Whiskey Still Industry

The current whiskey still on the site of the original Blue Blazes Whiskey still.
Small, family-operated stills were similar to the one currently on display at the end of the Blue Blazes Whiskey Still trail.

NPS Photo

Farmers of the Catoctin Mountain area were faced with a number of problems in marketing the crops they produced. The most profitable market for their goods were in the more populated areas of cities and towns. In the days before good highways and before rails had been laid, the rugged mountains presented a barrier for horse-drawn transportation. Products such as grain, meat and lumber were too heavy to be transported to the more profitable markets in the larger cities. Corn and rye were also very bulky to transport but when converted to whiskey, they became more profitable.

While the average horse was capable of hauling only 4 bushels of corn at a time, the same horse could haul the equivalent of 24 bushels if the grain was manufactured into whiskey. The liquid whiskey occupied less space and was easier to carry to market. The price of whiskey depended on a number of other factors, as well. The better the grade of corn, the better the whiskey. The more plentiful the spring water happened to be, the better the whiskey produced with it. Finally the more skilled the distiller, the finer the blend of whiskey he could manufacture.

Old mash barrels are sometimes still discovered in the woods today.
Old mash barrels hidden in the woods.

NPS Photo

Conversion of rye and corn into liquor probably began in Frederick County with the harvest of the first crop, somewhere around 1734. Until Congress passed the 1791 Excise Tax, many farms had their own stills. For the next 128 years, it was legal to own a still--provided you paid the tax. Not until the adoption of the Eighteenth Amendment to the Constitution was possession of a still an offense.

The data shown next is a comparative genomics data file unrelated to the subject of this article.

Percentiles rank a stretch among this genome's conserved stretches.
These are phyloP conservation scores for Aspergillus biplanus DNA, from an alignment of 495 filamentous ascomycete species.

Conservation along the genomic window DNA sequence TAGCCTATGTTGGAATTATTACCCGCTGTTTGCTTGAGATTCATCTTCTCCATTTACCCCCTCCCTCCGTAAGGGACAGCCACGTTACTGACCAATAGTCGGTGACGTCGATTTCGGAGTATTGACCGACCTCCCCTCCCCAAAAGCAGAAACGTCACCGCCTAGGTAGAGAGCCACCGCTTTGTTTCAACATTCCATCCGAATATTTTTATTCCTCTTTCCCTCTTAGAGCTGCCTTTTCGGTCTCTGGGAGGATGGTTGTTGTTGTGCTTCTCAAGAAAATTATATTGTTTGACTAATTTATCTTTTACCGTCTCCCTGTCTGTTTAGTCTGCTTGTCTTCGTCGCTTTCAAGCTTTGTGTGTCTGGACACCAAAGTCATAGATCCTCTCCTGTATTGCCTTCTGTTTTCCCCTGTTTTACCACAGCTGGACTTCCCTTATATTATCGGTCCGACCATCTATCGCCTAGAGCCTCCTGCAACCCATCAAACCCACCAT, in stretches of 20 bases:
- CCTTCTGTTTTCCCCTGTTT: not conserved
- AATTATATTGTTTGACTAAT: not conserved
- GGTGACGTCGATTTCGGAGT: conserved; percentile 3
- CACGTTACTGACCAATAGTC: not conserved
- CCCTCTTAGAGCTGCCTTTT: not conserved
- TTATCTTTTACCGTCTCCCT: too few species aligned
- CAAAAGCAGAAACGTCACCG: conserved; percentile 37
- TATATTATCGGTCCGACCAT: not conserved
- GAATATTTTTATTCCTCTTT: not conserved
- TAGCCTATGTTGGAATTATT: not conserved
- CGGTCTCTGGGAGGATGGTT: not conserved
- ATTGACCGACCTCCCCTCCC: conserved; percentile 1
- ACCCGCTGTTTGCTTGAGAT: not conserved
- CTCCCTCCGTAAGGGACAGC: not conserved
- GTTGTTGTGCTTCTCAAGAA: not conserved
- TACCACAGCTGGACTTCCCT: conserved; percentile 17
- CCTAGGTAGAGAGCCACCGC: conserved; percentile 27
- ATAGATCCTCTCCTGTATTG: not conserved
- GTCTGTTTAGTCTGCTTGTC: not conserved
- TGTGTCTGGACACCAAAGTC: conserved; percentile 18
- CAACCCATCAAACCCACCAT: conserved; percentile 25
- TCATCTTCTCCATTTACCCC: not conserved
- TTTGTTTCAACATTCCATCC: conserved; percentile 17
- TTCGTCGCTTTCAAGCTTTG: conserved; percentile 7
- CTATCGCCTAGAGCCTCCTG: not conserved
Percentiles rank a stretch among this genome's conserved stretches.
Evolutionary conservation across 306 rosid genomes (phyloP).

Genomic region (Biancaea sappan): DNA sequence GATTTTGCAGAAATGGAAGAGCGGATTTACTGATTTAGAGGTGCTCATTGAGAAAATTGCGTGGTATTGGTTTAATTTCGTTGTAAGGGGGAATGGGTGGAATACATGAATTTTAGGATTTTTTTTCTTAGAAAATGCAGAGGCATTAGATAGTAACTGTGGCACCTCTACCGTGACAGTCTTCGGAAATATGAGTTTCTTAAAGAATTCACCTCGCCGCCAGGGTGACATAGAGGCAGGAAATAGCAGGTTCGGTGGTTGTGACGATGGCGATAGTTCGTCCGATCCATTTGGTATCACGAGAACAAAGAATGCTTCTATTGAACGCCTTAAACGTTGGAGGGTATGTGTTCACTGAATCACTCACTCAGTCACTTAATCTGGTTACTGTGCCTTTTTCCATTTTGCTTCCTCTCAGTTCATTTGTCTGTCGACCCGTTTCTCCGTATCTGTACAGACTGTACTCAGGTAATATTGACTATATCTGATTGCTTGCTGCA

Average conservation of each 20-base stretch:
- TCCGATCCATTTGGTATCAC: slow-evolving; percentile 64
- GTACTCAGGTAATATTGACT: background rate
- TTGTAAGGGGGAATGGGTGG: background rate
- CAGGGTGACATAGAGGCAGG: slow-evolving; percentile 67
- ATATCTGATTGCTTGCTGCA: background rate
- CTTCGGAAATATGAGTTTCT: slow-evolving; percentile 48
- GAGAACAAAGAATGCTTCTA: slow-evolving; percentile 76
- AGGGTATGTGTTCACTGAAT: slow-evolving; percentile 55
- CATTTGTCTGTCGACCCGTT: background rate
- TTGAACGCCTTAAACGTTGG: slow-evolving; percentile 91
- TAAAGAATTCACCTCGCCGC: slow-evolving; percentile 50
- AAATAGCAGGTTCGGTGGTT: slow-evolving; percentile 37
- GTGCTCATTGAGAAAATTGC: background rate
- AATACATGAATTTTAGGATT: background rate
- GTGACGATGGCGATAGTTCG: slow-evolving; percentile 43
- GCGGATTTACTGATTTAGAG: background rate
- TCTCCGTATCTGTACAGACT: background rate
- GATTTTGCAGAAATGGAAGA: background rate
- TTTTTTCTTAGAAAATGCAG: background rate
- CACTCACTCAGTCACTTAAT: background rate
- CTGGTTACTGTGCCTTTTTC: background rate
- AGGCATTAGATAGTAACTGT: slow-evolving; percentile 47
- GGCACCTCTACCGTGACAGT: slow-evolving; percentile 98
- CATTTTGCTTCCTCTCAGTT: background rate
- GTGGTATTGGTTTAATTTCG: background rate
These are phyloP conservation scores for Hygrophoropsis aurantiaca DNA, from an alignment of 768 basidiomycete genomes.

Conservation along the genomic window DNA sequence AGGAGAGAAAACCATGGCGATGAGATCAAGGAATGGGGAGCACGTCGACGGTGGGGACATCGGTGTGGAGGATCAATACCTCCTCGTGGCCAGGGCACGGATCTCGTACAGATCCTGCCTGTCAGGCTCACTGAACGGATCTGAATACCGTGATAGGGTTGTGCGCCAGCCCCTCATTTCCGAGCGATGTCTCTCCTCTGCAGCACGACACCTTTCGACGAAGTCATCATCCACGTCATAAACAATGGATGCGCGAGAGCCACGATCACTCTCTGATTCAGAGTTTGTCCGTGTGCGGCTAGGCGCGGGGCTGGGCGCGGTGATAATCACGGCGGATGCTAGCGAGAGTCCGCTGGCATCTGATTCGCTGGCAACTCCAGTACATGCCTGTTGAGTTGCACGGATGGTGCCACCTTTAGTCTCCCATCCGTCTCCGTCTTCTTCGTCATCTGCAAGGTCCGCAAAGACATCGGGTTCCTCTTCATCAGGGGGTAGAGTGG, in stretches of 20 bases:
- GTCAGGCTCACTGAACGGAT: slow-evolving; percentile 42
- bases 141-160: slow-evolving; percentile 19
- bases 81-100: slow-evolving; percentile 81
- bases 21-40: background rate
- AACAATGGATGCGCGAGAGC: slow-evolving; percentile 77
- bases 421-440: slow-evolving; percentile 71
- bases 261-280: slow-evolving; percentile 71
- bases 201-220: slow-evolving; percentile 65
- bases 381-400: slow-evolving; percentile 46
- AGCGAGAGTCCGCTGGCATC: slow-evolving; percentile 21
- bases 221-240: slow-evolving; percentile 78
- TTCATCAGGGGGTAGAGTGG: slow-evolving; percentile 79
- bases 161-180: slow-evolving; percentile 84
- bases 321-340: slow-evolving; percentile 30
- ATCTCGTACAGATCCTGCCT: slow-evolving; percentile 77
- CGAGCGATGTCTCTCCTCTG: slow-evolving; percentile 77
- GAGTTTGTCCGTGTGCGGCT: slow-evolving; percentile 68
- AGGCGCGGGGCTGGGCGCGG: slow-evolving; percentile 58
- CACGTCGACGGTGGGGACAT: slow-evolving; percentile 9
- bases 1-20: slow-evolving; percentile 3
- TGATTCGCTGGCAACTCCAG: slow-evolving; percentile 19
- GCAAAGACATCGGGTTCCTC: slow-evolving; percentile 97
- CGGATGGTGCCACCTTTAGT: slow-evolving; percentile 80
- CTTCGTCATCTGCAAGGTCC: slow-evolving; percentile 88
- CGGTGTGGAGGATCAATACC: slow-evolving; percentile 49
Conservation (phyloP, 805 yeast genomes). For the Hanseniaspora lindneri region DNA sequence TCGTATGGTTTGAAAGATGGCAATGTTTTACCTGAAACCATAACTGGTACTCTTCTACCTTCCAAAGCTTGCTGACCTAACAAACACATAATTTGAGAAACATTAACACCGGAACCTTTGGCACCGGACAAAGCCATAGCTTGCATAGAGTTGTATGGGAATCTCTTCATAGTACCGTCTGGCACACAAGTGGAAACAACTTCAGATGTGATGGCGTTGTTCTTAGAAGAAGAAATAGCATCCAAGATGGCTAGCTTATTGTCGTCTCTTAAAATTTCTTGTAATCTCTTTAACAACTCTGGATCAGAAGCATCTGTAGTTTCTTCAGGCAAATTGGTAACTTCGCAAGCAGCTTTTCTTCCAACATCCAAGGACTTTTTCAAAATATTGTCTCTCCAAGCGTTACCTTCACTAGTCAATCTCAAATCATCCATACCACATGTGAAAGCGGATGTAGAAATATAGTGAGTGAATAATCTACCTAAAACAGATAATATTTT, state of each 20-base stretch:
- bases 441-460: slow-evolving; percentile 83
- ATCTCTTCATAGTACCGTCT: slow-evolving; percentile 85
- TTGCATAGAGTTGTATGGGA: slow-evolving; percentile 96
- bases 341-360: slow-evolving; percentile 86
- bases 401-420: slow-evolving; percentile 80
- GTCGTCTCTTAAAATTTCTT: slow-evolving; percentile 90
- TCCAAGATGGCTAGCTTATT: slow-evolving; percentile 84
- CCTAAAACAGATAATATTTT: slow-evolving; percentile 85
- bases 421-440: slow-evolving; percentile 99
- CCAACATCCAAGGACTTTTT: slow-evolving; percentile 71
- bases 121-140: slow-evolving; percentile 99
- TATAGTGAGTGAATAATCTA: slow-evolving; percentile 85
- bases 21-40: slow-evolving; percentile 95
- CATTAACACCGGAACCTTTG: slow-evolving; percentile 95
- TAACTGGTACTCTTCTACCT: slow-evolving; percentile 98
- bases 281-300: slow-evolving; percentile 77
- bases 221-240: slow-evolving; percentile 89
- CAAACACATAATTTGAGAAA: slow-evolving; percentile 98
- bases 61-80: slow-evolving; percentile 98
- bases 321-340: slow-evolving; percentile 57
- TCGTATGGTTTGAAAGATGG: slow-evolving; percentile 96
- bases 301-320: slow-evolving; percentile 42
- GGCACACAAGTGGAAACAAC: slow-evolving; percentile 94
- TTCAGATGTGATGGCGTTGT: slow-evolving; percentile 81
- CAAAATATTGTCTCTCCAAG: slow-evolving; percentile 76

The problem with the 1791 Excise Tax was that it took the profit out of making liquor. For mountain people, the liquor concentration of rye and corn was the most practical way to get crops to market. So rather than pay the tax they went underground, operating by the light of the moon.

The day after the raid on the Blue Blazes Whiskey Still, 1929
This was one of the largest and best equipped whiskey stills ever found in Frederick County, Maryland. During the 1929 raid, thirteen huge vats, which could each hold 2,000 gallons, were found yielding more than 25,000 gallons of mash.
Blue Blazes still was a large commercial operation.
The Blue Blazes Still was so large that it used a boiler from a steam locomotive.

Blue Blazes Whiskey Still On July 31, 1929, Deputy Sheriff Clyde L. Hauver was fatally wounded in a raid on the Blue Blazes Still. It was a large commercial operation, a "steamer" still. More than 25,000 gallons of mash were found in 13 vats of 2,000 gallon capacity each. Police eventually tracked down several suspects, and two moonshiners were convicted in connection with the murder after several days of conflicting testimony.

Tales of a double-crossing informant, a love triangle, arson, and other rumors spread throughout central Maryland. What exactly happened remains a mystery.

Today another still sits on the banks of Distillery Run. It's quite different than the set up found that day. The new Blue Blazes still is more typical of the smaller moonshine still of an earlier day. Even more different -- visitors are welcome -- not challenged.

Last updated: April 10, 2015

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